The mentioned book (https://www.chessable.com/endgame-book/100-endgames-you-must-know/5193/), for anyone interested

MichaelBaron
24-07-2017, 02:07 AM
I found the nice harmony between study and action very good in past and I still prefer this system. Especially with the accessible books, where you can combine it. They just had a new one on ending, which is very helpful and it's just breather, sometimes. While I prefer the old fashion books, sometimes, you wanna enjoy all that java :)

The mentioned book (https://www.chessable.com/endgame-book/100-endgames-you-must-know/5193/), for anyone interested

Also can try Averbakh's endgame books.

claranow
22-10-2017, 05:08 PM
Books, daily games, and a bit of flash magic at chessable (https://www.chessable.com/opening-book/im-john-bartholomews-scandinavian/79/) books gets me going. I think the main key is not to give up, and to be ready to learn. Mindless play is not suited for this game.

onionlord77
22-10-2017, 06:32 PM
Boris Gelfand's books are quite nice

MichaelBaron
23-10-2017, 10:55 PM
Boris Gelfand's books are quite nice

They are great indeed - particularly for 1700+ rated players~!

Max Illingworth
24-10-2017, 05:26 PM
In fact, I spend most of my time working on this exact question - but for other players, rather than myself. I would rather wait and present a complete answer to the question, but I will say that it is very important to be passionate about chess, if you want to improve rapidly.

Max Illingworth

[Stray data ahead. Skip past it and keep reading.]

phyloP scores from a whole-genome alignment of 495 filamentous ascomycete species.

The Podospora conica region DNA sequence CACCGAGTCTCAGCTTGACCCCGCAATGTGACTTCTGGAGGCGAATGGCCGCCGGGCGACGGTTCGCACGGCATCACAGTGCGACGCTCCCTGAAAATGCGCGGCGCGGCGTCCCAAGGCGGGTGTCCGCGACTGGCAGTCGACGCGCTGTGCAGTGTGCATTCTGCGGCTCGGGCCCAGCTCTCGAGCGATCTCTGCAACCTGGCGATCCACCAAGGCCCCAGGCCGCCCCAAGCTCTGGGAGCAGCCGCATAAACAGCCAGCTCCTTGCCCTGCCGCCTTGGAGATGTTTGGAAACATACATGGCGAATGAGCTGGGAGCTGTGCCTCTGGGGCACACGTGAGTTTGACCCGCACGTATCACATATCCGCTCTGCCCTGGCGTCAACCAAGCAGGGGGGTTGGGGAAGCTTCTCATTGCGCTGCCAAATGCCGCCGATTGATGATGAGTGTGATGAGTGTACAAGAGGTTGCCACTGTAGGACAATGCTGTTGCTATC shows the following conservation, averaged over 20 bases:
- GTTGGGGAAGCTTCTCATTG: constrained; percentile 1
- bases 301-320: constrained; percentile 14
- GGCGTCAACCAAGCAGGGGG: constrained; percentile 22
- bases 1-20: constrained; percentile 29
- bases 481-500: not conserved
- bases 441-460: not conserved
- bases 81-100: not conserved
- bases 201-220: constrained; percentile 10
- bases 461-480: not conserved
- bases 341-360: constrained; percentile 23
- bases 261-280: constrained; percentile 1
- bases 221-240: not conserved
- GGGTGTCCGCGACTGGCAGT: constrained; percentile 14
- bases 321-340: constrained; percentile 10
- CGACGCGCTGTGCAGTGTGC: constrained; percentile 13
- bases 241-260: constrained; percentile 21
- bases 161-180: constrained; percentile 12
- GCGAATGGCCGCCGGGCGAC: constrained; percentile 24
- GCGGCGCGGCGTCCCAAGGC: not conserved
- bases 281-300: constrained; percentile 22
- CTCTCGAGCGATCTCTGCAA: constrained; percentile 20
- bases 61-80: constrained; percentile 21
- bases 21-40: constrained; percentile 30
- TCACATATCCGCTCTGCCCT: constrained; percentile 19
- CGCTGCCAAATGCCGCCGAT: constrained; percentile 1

12-11-2017, 10:35 PM
The first part of my answer to this question is now up, at https://www.patreon.com/ChessLearning. You can even find some free instructional content now, to give you an idea of the difference Grandmaster feedback and direction can make to your chess improvement.

FM_Bill
11-11-2019, 02:58 PM
I have made big jumps in ratings by changing my attitude.

I played at about 200 points my current rating by not getting short of time.

Some juniors would benefit greatly by slowing down.

Another time I gained 200 points after being open to sacrificing material for the initiative.

Another time I had an improvement jump by making a decision to play more carefully.

Lower rated players may benefit by spending more time checking moves for blunders.

Other simple bu powerful ideas may be don't take unnecessary risks, don't play a move you don't think a master would play or
place your pieces on good squares.

MichaelBaron
15-11-2019, 01:39 PM
I have made big jumps in ratings by changing my attitude.

I played at about 200 points my current rating by not getting short of time.

Some juniors would benefit greatly by slowing down.

Another time I gained 200 points after being open to sacrificing material for the initiative.

Another time I had an improvement jump by making a decision to play more carefully.

Lower rated players may benefit by spending more time checking moves for blunders.

Other simple bu powerful ideas may be don't take unnecessary risks, don't play a move you don't think a master would play or
place your pieces on good squares.

I do not believe that ''fast improvement'' is that easy. Even if improvement looks ''fast'' - thee is usually a lot of long-term work behind it...unless its kids :)

antichrist
16-11-2019, 04:44 PM
I find the question marks come when I can't find a good constructive move that I think improves my position so make do with what even may be a weakening move. This may be due to it being decades since reading texts or being out of good and consistent competition.

paulo101977
10-07-2020, 02:01 AM
I reckon there are many methods of improving fast in chess e.g coaching.
This post is to find out methods of improving fast unknown to the common man.
i.e. repertoire suggestions.
I have great repertoire already but if there are ways to improve fast that I dont know...
well I guess thats the aim of this thread.

I was once told to blindly play chess against the computer, observing the descriptive notation or simply memorizing the position of the pieces which improves concentration and short-term memory.